A group of outside advisers has praised the momentum at Kansas University’s Cancer Center. But the group also has raised questions about whether the center could meet its September 2011 deadline for National Cancer Institute designation.
KU’s center is in the middle of a nearly decade-long process to obtain NCI designation, which would mean an economic boon for the state, in addition to a wealth of new cancer treatment options for residents in the region.
A May report from the KU Cancer Center’s External Advisory Board praised KU’s ability to increase its NCI funding base and recruit some top posts in the previous year, as well as its collaborations with other cancer partners and a strong partnership with the Kansas Bioscience Authority.
But work remains, the board said.
“While we expect the positive trajectory to continue for The University of Kansas Cancer Center, we recommend that you remain flexible as to whether it is best to stick to the current deadline for submission of the (cancer center grant proposal) or consider postponing it for one to two years to allow many of the changes you are currently implementing to come to fruition,” wrote George Weiner, director of the University of Iowa’s Comprehensive Cancer Center and chairman of KU’s External Advisory Board.
The external board consists of top-level academics with experience in cancer centers. It regularly visits the KU Cancer Center to observe progress. When that board speaks, the KU Cancer Center listens, said Roy Jensen, KU Cancer Center director.
But for now, Jensen said, KU leaders are remaining “laser-focused” on recruiting top talent so KU can meet NCI funding benchmarks by Sept. 25, 2011.
“I think it’s a very positive report in that they certainly seem to be affirming the path we’re on,” Jensen said.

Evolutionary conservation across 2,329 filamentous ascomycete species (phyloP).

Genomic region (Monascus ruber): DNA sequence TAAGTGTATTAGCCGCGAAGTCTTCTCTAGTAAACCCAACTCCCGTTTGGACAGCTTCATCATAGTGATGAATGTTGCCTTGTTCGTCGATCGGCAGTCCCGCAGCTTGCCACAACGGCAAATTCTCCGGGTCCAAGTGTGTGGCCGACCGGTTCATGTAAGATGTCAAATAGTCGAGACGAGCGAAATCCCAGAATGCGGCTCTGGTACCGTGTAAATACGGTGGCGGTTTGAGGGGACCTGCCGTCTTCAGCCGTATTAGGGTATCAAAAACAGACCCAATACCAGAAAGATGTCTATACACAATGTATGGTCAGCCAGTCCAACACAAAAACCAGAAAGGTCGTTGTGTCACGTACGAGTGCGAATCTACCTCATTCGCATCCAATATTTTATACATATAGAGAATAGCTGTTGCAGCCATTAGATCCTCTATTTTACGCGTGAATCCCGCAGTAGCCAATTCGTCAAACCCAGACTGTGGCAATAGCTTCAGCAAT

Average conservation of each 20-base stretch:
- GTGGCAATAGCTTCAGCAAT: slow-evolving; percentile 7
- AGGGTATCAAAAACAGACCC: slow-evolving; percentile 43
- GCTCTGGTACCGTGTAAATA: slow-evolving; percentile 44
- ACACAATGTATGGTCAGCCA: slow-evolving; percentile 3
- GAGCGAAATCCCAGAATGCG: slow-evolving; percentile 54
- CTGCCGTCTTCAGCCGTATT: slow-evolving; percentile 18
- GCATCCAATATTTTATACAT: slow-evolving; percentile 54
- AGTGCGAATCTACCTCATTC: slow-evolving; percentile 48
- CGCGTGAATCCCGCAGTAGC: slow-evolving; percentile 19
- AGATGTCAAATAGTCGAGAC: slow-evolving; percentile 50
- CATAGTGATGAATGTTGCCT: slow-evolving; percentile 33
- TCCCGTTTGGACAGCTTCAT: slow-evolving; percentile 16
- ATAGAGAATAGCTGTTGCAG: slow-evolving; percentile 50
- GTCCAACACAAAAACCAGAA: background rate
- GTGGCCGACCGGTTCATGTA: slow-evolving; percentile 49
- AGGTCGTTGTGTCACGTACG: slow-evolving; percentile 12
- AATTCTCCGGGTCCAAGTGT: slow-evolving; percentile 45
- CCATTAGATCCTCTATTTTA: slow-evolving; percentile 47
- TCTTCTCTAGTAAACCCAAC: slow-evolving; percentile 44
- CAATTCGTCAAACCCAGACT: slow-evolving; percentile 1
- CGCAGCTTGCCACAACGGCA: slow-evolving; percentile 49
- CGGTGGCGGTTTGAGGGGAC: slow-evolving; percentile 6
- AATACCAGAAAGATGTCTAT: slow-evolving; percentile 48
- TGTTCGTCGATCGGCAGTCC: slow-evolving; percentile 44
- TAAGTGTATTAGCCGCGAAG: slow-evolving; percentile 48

Jensen did acknowledge there are challenges ahead.
“We have to continue to meet our benchmarks in terms of filling these key leadership positions,” if the original deadline is to be met, he said.
Jensen said he hopes to have at least $11 million in NCI funding by the time the center makes its application. The center has about $9 million toward that goal.
Jensen hopes to attract two key positions — a deputy cancer center director and a director of hematology/oncology — who he hopes would bring $1 million to $2 million of NCI-funded research with them.
While no specific date has been set to have the posts filled, Jensen said he’s met with several potential recruits, and he’d like to have them in place by fall.
Adding to the potential challenges KU could face, the NCI is revising the standards that govern cancer centers, and the minimum amount of NCI research funding required will likely go up. Currently, the minimum level required to apply is $4 million, but that’s long been an outdated figure, Jensen said.
“If they come out and say the minimum NCI funding is $25 million, we will not make that in 2011,” he said.
But he said he thought a figure that high was unlikely.
If the KU center would have to delay its application date, it wouldn’t mean the end of the world, Jensen said. The focus remains on eventual designation.
Weiner and the advisory board agreed, saying a delay would not be “because of any failure on your part, but because building an NCI-designated-caliber cancer center takes time, and a change in NCI expectations may require you to reassess your plans with respect to the timing of your decision.”